And this is your big stumbling block: Your religious beliefs have only testimonies and unsupported claims backing them up. Determining whether they are true or false is just about as opposite a process from investigating a traffic accident as you can conceive. Like, 180 degrees the other way.

Her next point:

2. “See, you might as well ask, “Why wouldn’t you want to believe in a loving and sweet magical pink flying unicorn who will give you rides to the Candy Mountain?” The same answer applies: What is the sense in embracing such a belief?”

We both know that comparing God to unicorns or fairies is like comparing Christopher Columbus to bugs bunny. There is real credible testimony or proof for magical pink flying unicorns. There is credible testimony and proof for God. Creation is proof and Jesus is testimony, to name just two examples. Yes you have to believe his testimony and the testimony of his followers just like you have to believe the testimony of the witnesses at a trial and Jesus already told us that there will be some who refuse his testimony and the testimony of his followers and Jesus knows there is nothing that will change their opinion in heaven or under the earth. Free will has a way of doing that. Have you ever been a witness to something? Have you ever had your testimony refuted. Did it make your testimony false just because that person wouldn’t believe you. Or on the other hand, did your testimony become true just because someone believed it?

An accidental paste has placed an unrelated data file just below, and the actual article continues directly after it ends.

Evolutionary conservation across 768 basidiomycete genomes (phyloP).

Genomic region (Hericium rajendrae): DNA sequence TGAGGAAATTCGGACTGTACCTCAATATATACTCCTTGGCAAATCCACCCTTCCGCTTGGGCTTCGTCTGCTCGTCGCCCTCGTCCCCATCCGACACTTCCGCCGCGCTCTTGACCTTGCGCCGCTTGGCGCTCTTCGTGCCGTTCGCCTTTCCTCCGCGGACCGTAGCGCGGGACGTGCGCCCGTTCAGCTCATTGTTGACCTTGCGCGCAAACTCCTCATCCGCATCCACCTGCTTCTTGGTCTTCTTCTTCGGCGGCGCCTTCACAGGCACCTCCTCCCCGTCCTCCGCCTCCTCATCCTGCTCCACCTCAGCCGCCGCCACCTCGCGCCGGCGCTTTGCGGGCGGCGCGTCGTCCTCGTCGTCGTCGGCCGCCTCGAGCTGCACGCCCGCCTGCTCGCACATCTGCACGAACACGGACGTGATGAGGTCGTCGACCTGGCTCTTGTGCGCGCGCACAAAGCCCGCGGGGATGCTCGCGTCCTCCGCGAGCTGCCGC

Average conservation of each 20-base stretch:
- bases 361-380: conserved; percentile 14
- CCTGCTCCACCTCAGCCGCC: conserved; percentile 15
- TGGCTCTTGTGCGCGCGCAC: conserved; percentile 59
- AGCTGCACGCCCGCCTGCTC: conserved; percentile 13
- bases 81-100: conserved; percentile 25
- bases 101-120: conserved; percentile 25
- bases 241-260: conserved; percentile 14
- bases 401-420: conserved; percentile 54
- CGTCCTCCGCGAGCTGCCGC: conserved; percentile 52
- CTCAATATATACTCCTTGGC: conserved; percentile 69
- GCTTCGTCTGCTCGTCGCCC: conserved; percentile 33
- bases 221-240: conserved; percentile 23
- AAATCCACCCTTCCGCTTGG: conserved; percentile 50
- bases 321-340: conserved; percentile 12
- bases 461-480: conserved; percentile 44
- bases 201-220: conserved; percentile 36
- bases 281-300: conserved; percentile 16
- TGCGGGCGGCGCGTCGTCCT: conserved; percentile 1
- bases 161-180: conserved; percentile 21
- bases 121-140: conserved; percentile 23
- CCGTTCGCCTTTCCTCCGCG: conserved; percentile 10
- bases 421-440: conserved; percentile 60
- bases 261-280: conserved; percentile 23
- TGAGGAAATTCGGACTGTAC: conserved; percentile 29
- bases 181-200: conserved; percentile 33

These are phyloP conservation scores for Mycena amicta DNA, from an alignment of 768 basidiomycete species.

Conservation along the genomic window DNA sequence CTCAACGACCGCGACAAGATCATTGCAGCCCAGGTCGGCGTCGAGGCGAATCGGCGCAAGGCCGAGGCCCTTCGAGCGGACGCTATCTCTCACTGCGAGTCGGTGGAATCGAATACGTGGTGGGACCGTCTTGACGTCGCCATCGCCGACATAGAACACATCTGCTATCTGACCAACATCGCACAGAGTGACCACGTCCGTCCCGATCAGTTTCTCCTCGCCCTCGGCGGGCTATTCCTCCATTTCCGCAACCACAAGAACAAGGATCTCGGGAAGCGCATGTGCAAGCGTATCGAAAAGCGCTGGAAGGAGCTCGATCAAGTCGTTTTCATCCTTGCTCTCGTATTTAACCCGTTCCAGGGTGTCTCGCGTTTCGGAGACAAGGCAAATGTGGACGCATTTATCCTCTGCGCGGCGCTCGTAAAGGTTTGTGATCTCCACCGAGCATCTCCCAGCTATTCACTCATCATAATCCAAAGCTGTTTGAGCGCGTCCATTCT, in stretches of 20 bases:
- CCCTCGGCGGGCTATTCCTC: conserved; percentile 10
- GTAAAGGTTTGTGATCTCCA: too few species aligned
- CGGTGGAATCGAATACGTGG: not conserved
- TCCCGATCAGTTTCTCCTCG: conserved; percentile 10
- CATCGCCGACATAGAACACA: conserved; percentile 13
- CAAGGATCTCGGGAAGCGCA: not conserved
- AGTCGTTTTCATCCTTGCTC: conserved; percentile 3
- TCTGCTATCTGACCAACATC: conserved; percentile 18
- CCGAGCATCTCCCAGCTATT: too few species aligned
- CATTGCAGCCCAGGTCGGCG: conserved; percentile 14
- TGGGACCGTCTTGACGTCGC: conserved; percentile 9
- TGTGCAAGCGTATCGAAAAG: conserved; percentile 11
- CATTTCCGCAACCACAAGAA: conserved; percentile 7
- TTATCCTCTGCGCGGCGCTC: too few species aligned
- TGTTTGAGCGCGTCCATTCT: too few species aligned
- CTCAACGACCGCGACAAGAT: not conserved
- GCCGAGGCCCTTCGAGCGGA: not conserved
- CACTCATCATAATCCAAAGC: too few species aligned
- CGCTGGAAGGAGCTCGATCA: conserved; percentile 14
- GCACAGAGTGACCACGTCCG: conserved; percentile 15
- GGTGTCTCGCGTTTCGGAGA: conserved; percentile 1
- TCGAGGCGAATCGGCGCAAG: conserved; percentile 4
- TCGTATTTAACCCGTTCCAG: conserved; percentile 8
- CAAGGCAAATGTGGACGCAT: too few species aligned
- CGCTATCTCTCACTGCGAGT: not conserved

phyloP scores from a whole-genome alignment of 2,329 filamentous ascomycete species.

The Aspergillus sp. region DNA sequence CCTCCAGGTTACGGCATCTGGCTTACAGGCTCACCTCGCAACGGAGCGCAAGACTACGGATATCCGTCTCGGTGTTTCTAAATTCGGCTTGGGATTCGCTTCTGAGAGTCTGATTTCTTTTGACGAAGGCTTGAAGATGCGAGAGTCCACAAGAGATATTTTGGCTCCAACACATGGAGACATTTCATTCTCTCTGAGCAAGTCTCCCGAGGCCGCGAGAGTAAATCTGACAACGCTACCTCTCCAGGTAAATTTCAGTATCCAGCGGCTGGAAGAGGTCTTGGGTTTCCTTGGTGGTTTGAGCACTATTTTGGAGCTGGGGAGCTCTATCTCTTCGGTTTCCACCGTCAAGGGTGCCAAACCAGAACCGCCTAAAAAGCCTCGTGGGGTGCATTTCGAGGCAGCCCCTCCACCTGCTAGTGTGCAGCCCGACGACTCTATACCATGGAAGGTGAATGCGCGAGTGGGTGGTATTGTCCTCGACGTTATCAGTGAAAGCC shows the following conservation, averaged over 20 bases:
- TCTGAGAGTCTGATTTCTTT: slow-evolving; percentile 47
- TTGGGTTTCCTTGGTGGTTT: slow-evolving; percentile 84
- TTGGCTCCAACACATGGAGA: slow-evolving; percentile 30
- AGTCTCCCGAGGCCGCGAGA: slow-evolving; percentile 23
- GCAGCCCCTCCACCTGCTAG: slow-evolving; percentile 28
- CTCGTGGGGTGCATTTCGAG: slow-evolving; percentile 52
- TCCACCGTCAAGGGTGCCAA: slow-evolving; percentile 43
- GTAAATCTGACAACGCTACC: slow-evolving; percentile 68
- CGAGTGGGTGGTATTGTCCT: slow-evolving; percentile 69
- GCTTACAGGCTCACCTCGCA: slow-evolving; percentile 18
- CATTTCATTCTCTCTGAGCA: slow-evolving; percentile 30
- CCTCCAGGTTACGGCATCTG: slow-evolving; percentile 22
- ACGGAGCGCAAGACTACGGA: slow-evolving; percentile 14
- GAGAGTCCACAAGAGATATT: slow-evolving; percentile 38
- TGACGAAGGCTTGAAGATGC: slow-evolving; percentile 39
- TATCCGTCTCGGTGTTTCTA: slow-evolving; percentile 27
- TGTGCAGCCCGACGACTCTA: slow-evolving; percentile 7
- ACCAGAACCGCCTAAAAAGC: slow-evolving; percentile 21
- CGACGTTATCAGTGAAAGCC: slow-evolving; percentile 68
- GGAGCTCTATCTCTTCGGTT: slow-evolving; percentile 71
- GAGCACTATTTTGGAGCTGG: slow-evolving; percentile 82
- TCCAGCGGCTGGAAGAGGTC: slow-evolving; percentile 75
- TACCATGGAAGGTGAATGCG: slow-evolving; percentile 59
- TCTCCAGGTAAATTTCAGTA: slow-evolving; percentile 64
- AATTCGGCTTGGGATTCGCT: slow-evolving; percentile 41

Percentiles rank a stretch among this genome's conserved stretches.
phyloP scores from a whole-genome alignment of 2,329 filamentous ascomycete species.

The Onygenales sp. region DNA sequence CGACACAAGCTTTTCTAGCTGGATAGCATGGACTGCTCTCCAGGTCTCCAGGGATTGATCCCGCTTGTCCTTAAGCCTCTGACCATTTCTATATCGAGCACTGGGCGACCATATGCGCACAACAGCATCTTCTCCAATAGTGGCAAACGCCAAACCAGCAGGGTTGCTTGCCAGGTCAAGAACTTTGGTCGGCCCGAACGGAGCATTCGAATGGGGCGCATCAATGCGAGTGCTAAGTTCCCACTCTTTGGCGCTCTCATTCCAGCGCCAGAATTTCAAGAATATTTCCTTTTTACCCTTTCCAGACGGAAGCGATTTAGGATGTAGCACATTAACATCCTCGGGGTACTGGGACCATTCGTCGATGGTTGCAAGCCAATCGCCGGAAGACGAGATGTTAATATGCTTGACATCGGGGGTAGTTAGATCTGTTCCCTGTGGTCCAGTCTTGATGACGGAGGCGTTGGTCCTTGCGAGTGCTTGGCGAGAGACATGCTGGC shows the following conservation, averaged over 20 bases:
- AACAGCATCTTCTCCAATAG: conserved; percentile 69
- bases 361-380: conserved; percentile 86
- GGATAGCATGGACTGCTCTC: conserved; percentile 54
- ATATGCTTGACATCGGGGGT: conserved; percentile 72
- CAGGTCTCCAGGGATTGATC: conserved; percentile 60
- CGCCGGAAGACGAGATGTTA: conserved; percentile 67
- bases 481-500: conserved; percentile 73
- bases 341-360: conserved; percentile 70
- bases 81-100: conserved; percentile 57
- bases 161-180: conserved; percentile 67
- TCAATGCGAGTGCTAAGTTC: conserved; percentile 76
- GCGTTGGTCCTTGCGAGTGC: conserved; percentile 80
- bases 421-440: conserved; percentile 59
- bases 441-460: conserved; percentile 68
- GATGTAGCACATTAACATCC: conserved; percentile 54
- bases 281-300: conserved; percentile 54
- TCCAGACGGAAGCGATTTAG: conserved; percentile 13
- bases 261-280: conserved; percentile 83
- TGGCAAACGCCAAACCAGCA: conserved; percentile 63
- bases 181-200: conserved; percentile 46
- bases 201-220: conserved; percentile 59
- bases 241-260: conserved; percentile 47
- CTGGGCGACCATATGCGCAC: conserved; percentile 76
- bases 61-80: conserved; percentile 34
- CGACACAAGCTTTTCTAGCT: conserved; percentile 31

Creation offers proof everywhere. From the magic of new life to the decay of the old and how it all works, from the earth’s exact position from the sun and it’s revolution. Where does all the energy from the sun come from? We know that energy naturally slowly depletes. And if we really need to go back to the beginning to find out how God came into creation then you need to use that same argument for your belief. Where did the first primortal sludge or neutron or gas or whatever you believe was the first thing to start evolving, come from?

Don’t you love us here at AE for dealing with this stuff? Here are my replies to #2.

We both know that comparing God to unicorns or fairies is like comparing Christopher Columbus to bugs bunny.

No, it’s like comparing Bugs Bunny to Daffy Duck. Christopher Columbus was a real historical figure, for whose life the evidence is sound. There is no good reason to think of God as any less a fictional character than unicorns or Bugs. (Certainly none that you’ve provided.)